The History & Archaeology of Cadia Valley


Historical Timeline

Bailliere’s New South Wales Gazetteer 1866

Bailliere’s New South Wales Gazetteer of 1866 described Cadia in similar detail:

“Cadia is a private postal township in the parish of Waldegrave…it is situated on the Cadiangullong rivulet (locally called Oaky Creek), and on a eastern spur of the Canobolas mountains, the watershed draining into the Belubula river. The Cadiangullong Consolidated Copper Company have extensive workings in the neighbourhood which employ a large number of hands. A considerable portion of the land in the district is highly fit for cultivation, the only obstacle being the heavy timber growing upon it. A good poor man’s diggings has been in existence for about three years on Flyer’s or Errowanbang creek, about 5 miles S.E. of the township. The nearest places are Orange, 12 miles north by bridle track, or 15 miles by dray road. Carcoar, 16 miles south, and Bathurst, 34 miles east. With these places there is communication by horse only, the road to Orange and Carcoar being over boggy creeks and heavy sidelings and that road being frequently altered by free selectors placing fences across the track. The road to Bathurst is, however a surveyed one. With Sydney, 168 miles, the communication is either by way of Orange, the nearest telegraph station, thence by coach, via Bathurst, to Penrith, and thence by rail; or to Bathurst direct, the route by the latter way being 154 miles. There is no hospital in Cadia but there is a medical man and the greater portion of the population being employed by the copper mining company, pay a weekly subscription, which entitles them to gratuitous medical assistance when needed. There is one hotel in the township. Cadia being the private property of the Cadiangullong Mining Company, all residents are subject to the control of the Board of Directors of that company, who have, as yet, granted no definite leases, or disposed of allotments in the township to any of business residents. There are at present four general stores, a post office, and other shops usually found in small towns. The population numbers about 600 persons.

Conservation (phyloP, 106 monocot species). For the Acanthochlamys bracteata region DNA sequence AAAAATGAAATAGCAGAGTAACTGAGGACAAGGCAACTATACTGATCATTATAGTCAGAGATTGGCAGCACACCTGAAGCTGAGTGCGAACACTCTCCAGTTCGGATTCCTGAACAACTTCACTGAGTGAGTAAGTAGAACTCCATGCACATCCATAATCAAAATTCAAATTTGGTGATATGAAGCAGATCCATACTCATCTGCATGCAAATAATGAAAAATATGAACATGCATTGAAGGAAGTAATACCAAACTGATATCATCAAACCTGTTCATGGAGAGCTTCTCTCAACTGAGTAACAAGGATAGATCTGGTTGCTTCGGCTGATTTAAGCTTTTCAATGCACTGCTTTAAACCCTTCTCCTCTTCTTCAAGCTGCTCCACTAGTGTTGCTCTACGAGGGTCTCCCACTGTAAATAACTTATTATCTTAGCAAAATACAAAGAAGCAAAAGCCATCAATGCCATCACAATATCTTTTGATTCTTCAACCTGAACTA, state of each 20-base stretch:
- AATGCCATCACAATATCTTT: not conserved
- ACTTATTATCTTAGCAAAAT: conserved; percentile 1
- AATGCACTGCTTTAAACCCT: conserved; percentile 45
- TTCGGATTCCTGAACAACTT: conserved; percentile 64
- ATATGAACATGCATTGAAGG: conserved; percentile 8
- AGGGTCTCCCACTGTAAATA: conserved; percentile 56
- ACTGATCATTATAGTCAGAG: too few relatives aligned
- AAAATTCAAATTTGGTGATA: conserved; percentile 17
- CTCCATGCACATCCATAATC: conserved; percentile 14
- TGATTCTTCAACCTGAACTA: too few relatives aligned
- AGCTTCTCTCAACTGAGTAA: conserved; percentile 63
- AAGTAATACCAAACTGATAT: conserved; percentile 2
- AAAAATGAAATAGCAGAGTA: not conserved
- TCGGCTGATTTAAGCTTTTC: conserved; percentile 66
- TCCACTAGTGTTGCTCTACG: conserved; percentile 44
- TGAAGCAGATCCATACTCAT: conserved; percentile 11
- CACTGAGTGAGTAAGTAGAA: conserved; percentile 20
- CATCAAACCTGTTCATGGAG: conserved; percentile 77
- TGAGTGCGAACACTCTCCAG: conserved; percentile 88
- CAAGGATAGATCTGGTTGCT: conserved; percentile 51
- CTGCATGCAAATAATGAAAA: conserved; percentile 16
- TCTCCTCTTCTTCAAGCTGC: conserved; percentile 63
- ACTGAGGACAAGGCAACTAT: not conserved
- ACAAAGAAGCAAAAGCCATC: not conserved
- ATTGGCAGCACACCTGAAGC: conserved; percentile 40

Since our last notice of the Cadiangullong copper mines, very important progress has been, made, the prospects of the company being now very encouraging. Upon the North lode the adit has been extended, and the lode in the end is large and orey. Trevena’s or the engine shaft has been sunk 12 fathoms below the adit level, and levels are being drawn East and West on the course of the lode struck, which is over 6 feet wide, easy to quarry and yields a fine pale yellow ore. It has been decided to sink at once upon this lode another 12 fathoms, and it is confidently believed that at this depth some good discovery will be made, as the lode has improved from the surface downwards. The lode in the various stopes in this section of the mine are, generally speaking, producing ores throughout the greater portion of them, and the lode ranges from 6 to 10 feet wide, which augers well for the yield in the next leads. On the South lode the erection of the large engine, with the pumping, crushing, and dressing machinery, has been completed. This is one of the largest and finest pieces of machinery out of Sydney, the building enclosing it being substantially erected of stone. The engine shaft on the South side is now being sunk deeper; it is 4 fathoms below the 16 fathom level, and though not so productive as it has been, there are indications of an early improvement. The whole of the stopes in this part of the mine are more or less yielding ore; indeed this may be said of every portion of the mine. The smelting works are in full operation; giving full work to another furnace that has been recently completed. The company have about 90 tons of fine copper on the road to Sydney and at the mines; and it is calculated that the rise in the price of copper will make a difference close upon £4000 on the copper held by the company and on its way to England.

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